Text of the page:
Sue Henry, Tulusa

There’s this hip little townhouse in Del Ray that you can’t miss. In fact, I would say that it’s one of the most unique pieces of architecture in this neighborhood. Turns out that the house is as eclectic and original as its owner, artist Sue Henry. She’s the owner of Tulusa, her “personal line of original block printed and embellished textiles.”

Sue Henry, owner of Tulusa
Sue Henry, Owner of Tulusa. Nikon D810, Tokina 17-35mm f/4 @27mm, ISO 64, f/7.1, 1/80 sec.

Sue works out of her basement studio, which is flooded with light from a glass-filled garage door. That light was the inspiration for the lighting in these photos, and it was a marvelous place to create portraits of her.

As I was admiring her work, I asked where she got her inspiration. “Nature,” came the immediate response. She went on to explain that her color palette is sort of at the intersection of jewel tones and earth tones, which I totally get. It’s warm and inviting, yet also sophisticated.

Sue Henry, Owner of Tulusa
Sue Henry, Owner of Tulusa. Nikon D810, Nikon 105mm f/2.5, ISO 64, f/2.8, 1/60 sec.

Her work can be purchased online at Tulusa.com or locally at Red Barn Mercantile in Old Town Alexandria. Also keep an eye out for Sue’s pop-up shops around town.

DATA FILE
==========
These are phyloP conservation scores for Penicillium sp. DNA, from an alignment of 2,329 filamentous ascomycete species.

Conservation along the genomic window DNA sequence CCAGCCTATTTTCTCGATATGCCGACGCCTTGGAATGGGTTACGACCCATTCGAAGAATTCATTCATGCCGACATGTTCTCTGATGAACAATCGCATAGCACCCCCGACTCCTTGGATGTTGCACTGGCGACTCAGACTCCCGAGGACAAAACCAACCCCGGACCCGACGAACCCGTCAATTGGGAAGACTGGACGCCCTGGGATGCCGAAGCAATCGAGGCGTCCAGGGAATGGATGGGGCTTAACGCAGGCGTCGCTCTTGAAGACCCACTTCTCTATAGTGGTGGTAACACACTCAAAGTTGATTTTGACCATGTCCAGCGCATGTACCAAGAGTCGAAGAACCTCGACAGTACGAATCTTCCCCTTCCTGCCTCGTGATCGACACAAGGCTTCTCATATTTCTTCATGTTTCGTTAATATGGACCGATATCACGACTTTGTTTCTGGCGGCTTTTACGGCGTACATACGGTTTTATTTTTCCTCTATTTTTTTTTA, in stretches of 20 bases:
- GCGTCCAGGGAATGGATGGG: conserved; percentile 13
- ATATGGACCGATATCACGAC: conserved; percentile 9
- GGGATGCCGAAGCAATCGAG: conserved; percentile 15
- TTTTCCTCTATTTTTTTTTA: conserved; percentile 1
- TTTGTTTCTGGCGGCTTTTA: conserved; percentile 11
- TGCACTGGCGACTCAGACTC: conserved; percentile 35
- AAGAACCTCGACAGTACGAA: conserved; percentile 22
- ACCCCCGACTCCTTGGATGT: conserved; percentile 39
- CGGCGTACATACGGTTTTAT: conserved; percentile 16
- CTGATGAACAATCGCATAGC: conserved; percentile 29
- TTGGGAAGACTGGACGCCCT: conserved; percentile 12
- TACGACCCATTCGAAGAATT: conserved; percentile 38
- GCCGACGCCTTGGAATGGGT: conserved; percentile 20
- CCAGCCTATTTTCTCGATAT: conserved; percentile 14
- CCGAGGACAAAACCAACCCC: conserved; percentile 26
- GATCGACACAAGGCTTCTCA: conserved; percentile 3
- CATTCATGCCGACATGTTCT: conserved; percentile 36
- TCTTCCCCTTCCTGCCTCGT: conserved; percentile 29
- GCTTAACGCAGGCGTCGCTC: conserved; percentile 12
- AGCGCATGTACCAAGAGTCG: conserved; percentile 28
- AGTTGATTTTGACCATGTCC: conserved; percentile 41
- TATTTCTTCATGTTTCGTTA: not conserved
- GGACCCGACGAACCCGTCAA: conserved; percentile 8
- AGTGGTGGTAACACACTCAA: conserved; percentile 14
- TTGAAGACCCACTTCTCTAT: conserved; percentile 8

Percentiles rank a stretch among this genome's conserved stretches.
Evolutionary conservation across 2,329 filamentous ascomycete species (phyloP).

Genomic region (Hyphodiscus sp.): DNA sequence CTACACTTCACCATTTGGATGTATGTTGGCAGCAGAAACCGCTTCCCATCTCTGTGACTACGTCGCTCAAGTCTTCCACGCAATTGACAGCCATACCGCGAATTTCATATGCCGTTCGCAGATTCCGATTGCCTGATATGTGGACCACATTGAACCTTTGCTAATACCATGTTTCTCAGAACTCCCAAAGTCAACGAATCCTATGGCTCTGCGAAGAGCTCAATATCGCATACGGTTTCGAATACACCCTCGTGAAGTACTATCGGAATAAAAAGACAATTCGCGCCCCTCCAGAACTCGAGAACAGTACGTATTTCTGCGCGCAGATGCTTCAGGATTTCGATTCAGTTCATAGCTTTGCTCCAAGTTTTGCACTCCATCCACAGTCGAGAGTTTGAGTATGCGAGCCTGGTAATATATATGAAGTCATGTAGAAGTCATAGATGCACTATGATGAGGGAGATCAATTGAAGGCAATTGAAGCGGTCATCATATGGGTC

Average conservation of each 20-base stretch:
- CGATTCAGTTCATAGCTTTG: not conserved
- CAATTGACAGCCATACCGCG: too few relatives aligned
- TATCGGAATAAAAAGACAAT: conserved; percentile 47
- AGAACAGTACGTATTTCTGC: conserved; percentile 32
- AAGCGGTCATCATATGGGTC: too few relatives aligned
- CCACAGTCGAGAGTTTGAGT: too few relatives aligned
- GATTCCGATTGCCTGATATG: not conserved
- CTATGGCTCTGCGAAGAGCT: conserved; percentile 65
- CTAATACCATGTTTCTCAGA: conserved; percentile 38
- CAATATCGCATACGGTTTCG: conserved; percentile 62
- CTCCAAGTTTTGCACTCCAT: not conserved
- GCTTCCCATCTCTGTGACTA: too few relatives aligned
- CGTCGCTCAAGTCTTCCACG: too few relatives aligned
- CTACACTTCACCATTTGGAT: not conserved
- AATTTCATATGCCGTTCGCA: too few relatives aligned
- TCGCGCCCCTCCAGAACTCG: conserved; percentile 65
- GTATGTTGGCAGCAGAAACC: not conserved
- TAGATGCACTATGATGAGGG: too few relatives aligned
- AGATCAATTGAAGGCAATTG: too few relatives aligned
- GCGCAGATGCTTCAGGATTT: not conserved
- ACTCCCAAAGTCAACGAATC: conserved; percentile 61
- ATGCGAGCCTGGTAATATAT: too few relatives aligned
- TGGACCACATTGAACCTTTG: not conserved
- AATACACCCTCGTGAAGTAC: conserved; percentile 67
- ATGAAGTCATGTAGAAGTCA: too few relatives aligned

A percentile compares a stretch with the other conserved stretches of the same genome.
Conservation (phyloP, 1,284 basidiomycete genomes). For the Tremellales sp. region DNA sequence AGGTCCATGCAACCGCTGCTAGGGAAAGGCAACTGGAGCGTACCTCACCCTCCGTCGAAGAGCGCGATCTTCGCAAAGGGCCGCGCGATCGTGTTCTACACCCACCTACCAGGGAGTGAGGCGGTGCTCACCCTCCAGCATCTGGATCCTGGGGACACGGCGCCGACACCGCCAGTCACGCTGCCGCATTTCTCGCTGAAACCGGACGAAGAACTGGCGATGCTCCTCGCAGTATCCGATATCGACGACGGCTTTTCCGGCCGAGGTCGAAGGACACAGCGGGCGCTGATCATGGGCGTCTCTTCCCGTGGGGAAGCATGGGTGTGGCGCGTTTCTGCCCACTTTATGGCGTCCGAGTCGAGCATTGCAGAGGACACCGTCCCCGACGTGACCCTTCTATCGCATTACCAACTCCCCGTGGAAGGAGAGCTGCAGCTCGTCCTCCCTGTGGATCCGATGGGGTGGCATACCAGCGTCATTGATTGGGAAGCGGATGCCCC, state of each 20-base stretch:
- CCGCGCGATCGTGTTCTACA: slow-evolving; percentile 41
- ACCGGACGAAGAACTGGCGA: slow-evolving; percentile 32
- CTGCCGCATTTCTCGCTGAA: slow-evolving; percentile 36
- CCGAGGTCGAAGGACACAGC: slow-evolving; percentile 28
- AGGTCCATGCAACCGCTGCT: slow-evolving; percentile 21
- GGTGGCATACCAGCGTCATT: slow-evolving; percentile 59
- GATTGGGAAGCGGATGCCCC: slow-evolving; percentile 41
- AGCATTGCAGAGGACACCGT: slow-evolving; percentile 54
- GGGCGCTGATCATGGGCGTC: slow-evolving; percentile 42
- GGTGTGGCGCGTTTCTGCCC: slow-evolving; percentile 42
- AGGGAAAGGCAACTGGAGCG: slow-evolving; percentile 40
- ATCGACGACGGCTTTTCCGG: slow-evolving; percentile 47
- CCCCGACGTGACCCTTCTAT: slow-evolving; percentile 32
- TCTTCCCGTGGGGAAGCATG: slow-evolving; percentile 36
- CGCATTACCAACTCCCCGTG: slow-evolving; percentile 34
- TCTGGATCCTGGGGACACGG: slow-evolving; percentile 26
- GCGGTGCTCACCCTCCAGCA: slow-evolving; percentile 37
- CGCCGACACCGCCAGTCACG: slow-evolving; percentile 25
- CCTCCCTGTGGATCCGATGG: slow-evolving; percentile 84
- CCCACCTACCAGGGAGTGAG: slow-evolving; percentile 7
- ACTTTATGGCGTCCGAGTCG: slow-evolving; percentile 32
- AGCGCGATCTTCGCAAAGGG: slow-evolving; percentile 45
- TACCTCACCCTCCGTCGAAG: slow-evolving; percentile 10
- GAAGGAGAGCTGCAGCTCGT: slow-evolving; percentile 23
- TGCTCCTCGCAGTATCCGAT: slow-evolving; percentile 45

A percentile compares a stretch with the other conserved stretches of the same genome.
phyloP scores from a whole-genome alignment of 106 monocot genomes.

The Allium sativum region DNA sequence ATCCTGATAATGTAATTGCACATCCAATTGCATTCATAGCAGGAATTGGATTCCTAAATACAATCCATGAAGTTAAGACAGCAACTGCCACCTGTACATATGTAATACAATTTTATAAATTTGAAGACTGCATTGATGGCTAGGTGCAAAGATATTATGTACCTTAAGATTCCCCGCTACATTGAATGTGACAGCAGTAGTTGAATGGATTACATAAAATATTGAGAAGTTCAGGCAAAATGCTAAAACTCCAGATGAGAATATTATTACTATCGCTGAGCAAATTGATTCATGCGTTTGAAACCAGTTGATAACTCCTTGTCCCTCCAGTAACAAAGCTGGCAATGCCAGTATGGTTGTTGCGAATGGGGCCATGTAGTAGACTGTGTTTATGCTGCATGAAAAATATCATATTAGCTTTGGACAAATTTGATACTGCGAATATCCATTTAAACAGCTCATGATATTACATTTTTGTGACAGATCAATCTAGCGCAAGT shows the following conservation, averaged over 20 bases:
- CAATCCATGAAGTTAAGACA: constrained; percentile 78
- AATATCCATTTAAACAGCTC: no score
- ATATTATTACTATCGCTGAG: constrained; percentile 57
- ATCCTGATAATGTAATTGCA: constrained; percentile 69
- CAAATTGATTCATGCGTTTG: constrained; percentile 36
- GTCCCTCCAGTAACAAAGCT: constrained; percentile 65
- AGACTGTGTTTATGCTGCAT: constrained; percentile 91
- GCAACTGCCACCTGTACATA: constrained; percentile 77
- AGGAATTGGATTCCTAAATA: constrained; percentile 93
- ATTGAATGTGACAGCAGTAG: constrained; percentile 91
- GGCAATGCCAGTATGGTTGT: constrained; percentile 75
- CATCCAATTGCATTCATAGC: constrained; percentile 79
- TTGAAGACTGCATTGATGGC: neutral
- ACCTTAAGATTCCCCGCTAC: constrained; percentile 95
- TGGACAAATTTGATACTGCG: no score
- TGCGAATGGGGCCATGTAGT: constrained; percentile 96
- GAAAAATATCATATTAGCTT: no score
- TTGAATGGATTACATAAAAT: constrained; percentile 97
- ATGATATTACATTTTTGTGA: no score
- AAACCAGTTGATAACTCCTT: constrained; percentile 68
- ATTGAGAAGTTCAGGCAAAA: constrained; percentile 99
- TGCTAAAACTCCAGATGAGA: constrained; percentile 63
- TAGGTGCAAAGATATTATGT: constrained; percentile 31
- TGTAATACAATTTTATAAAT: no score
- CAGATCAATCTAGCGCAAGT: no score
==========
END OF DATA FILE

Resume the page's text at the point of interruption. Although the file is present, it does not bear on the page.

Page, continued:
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Artist Mark Parmelee, Alexandria Waterfront

Artist Mark Parmelee, Alexandria Waterfront
Artist Mark Parmelee, Alexandria Waterfront. Nikon D810, 50mm f/2 K, ISO 64, f/4, 1/1600 sec.

The Old Town Waterfront attracts musicians, artists, and street performers of all types. That’s part of the reason why I keep going there with my camera—you never know what you’re going to get.

As a street photographer, there are times you want to remain innocuous, even invisible. When it comes to artists and performers, I often feel that is the wrong approach. If the tables were turned, I know I’d feel uncomfortable working on my craft if I could feel the presence of a photographer lurking around me. So, as is the case with a lot of my photographs of performers, I introduced myself and asked if he wouldn’t mind me taking a few pictures. Unless the person says no (which is rare), it allows me to feel comfortable to shoot many different angles and moments. It also sets the artist at ease knowing that I’m not a total creeper!

Finally, for me, it’s about creating a connection. You never know where these connections may lead, if only to a pleasant exchange between artists.

Curly, King Street

Curly, King Street
Curly, King Street. Nikon D200, Tokina 11-16mm 2.8 @ 16mm. ISO 200, f/8, 1/250 sec.

One of the best things about being a photographer is the people you get to meet along the way. I met Curly yesterday as he was playing conga in front of Market Square. We chatted for a bit about music and then he was gracious enough to let me take some photos.